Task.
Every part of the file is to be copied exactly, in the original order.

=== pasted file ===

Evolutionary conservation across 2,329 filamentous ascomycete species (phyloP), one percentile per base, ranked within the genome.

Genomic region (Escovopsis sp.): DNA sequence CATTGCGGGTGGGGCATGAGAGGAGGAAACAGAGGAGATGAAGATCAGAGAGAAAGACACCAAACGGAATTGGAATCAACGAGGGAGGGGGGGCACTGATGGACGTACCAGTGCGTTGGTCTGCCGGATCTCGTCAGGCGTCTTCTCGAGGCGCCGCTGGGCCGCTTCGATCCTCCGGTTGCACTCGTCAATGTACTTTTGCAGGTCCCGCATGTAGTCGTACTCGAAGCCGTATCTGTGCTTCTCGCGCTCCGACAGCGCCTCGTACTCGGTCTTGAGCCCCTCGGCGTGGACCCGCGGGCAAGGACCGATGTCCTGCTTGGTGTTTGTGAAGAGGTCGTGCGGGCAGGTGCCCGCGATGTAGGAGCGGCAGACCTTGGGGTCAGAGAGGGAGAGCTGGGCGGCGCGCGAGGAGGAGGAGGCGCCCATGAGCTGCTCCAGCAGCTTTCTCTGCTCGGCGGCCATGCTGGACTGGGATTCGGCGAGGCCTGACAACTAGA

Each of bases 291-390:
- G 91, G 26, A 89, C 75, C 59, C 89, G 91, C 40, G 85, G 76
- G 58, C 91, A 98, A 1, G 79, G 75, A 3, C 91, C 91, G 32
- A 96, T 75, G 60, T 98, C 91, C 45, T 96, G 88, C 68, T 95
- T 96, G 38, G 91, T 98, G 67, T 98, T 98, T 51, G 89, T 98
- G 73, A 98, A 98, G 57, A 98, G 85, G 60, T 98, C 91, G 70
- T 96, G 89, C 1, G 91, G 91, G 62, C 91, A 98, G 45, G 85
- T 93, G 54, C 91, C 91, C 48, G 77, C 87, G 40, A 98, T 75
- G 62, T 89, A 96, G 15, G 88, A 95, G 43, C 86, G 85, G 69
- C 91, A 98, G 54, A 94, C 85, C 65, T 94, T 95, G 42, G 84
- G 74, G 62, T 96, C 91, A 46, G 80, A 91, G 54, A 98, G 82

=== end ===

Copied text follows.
Evolutionary conservation across 2,329 filamentous ascomycete species (phyloP), one percentile per base, ranked within the genome.

Genomic region (Escovopsis sp.): DNA sequence CATTGCGGGTGGGGCATGAGAGGAGGAAACAGAGGAGATGAAGATCAGAGAGAAAGACACCAAACGGAATTGGAATCAACGAGGGAGGGGGGGCACTGATGGACGTACCAGTGCGTTGGTCTGCCGGATCTCGTCAGGCGTCTTCTCGAGGCGCCGCTGGGCCGCTTCGATCCTCCGGTTGCACTCGTCAATGTACTTTTGCAGGTCCCGCATGTAGTCGTACTCGAAGCCGTATCTGTGCTTCTCGCGCTCCGACAGCGCCTCGTACTCGGTCTTGAGCCCCTCGGCGTGGACCCGCGGGCAAGGACCGATGTCCTGCTTGGTGTTTGTGAAGAGGTCGTGCGGGCAGGTGCCCGCGATGTAGGAGCGGCAGACCTTGGGGTCAGAGAGGGAGAGCTGGGCGGCGCGCGAGGAGGAGGAGGCGCCCATGAGCTGCTCCAGCAGCTTTCTCTGCTCGGCGGCCATGCTGGACTGGGATTCGGCGAGGCCTGACAACTAGA

Each of bases 291-390:
- G 91, G 26, A 89, C 75, C 59, C 89, G 91, C 40, G 85, G 76
- G 58, C 91, A 98, A 1, G 79, G 75, A 3, C 91, C 91, G 32
- A 96, T 75, G 60, T 98, C 91, C 45, T 96, G 88, C 68, T 95
- T 96, G 38, G 91, T 98, G 67, T 98, T 98, T 51, G 89, T 98
- G 73, A 98, A 98, G 57, A 98, G 85, G 60, T 98, C 91, G 70
- T 96, G 89, C 1, G 91, G 91, G 62, C 91, A 98, G 45, G 85
- T 93, G 54, C 91, C 91, C 48, G 77, C 87, G 40, A 98, T 75
- G 62, T 89, A 96, G 15, G 88, A 95, G 43, C 86, G 85, G 69
- C 91, A 98, G 54, A 94, C 85, C 65, T 94, T 95, G 42, G 84
- G 74, G 62, T 96, C 91, A 46, G 80, A 91, G 54, A 98, G 82